By Kelly Fitzsimmons Burton, Ph. D. 

“There is a time for everything, and a season for every activity under heaven … A time to be silent and a time to speak….”1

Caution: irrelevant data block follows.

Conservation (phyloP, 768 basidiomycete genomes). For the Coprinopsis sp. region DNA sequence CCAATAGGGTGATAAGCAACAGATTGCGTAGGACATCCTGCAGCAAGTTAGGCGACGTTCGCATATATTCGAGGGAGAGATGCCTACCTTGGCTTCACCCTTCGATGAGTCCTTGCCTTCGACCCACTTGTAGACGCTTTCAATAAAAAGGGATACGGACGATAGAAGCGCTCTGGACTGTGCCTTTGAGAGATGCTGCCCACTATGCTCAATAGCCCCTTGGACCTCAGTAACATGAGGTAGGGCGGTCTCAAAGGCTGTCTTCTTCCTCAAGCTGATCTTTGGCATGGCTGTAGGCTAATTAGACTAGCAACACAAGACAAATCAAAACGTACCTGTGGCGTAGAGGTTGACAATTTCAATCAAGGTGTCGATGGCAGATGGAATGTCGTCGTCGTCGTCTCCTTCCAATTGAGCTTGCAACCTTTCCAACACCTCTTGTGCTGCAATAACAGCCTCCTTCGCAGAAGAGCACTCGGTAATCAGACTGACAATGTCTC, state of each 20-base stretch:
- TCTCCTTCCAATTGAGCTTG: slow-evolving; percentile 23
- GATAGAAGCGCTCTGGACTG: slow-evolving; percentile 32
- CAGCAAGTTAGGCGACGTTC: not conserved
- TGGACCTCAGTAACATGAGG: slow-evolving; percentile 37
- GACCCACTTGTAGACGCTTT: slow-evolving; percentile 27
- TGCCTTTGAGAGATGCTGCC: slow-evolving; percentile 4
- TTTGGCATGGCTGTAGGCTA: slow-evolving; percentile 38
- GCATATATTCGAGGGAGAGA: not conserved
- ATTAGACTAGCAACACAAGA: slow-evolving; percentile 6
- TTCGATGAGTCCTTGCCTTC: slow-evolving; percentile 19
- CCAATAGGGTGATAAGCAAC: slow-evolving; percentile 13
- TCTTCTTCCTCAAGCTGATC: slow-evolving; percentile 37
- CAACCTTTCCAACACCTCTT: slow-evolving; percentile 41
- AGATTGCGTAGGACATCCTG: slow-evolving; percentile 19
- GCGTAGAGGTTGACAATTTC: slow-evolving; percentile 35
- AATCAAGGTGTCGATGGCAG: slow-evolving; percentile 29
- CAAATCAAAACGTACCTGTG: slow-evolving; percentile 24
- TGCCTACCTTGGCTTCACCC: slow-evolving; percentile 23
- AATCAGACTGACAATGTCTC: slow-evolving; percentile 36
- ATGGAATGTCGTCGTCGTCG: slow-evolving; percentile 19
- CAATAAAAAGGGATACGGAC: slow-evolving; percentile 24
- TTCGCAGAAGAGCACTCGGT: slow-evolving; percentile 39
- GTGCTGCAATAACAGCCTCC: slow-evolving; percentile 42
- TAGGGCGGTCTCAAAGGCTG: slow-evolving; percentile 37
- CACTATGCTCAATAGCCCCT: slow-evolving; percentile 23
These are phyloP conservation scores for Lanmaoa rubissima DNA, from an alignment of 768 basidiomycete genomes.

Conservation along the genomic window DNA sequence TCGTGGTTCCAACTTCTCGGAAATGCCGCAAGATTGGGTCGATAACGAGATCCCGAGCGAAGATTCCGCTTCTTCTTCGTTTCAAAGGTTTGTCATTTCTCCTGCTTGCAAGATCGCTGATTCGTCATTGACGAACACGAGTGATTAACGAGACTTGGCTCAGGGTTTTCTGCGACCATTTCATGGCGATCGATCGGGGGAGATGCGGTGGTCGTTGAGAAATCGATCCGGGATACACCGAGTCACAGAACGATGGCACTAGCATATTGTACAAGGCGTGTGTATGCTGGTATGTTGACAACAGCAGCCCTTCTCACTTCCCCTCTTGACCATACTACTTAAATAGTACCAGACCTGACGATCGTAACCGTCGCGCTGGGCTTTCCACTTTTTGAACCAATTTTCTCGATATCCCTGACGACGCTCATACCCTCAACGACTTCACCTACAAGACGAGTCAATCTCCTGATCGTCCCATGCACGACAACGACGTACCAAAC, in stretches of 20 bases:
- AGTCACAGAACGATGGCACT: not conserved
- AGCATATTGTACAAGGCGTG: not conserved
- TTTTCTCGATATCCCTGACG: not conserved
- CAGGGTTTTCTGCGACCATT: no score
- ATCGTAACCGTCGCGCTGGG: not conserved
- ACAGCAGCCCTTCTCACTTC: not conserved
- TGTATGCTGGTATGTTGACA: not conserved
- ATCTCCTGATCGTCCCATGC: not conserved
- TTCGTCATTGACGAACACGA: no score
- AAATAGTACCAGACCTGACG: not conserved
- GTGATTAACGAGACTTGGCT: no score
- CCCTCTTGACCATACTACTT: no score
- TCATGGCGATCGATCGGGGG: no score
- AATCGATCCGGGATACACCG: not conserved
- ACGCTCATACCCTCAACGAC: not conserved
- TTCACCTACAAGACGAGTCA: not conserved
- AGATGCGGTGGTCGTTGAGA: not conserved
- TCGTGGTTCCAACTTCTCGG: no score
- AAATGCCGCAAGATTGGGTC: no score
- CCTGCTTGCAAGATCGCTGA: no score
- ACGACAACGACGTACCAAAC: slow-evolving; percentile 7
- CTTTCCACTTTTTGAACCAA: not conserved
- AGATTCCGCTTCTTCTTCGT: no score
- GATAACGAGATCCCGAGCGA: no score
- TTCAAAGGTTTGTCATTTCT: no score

Wisdom calls us to know what time it is. Is now a time to be silent or a time to speak in the public sphere? How would we know? Consider the following as a case for public silence. There is significant death all around us. The past sixteen or so months of pandemic life have made it more manifest. Toil, strife, old age, sickness, and physical death (intensified as war, famine, and plague) are manifestations of natural evil. Natural evil should call us to stop and think about our condition of moral evil (not seeking what is clear to reason, not understanding, and not doing what is right). Physical death is a natural sign of the deeper reality of spiritual death. Spiritual death is experienced by all as meaninglessness (less and less meaning), boredom and excess, and guilt. All humans that suffer from natural evil are under the condition of moral evil and resulting spiritual death. We experience spiritual death in our relationships, institutions, cultures, and civilizations. If we are paying attention, we are keenly aware of the ubiquity of death. 2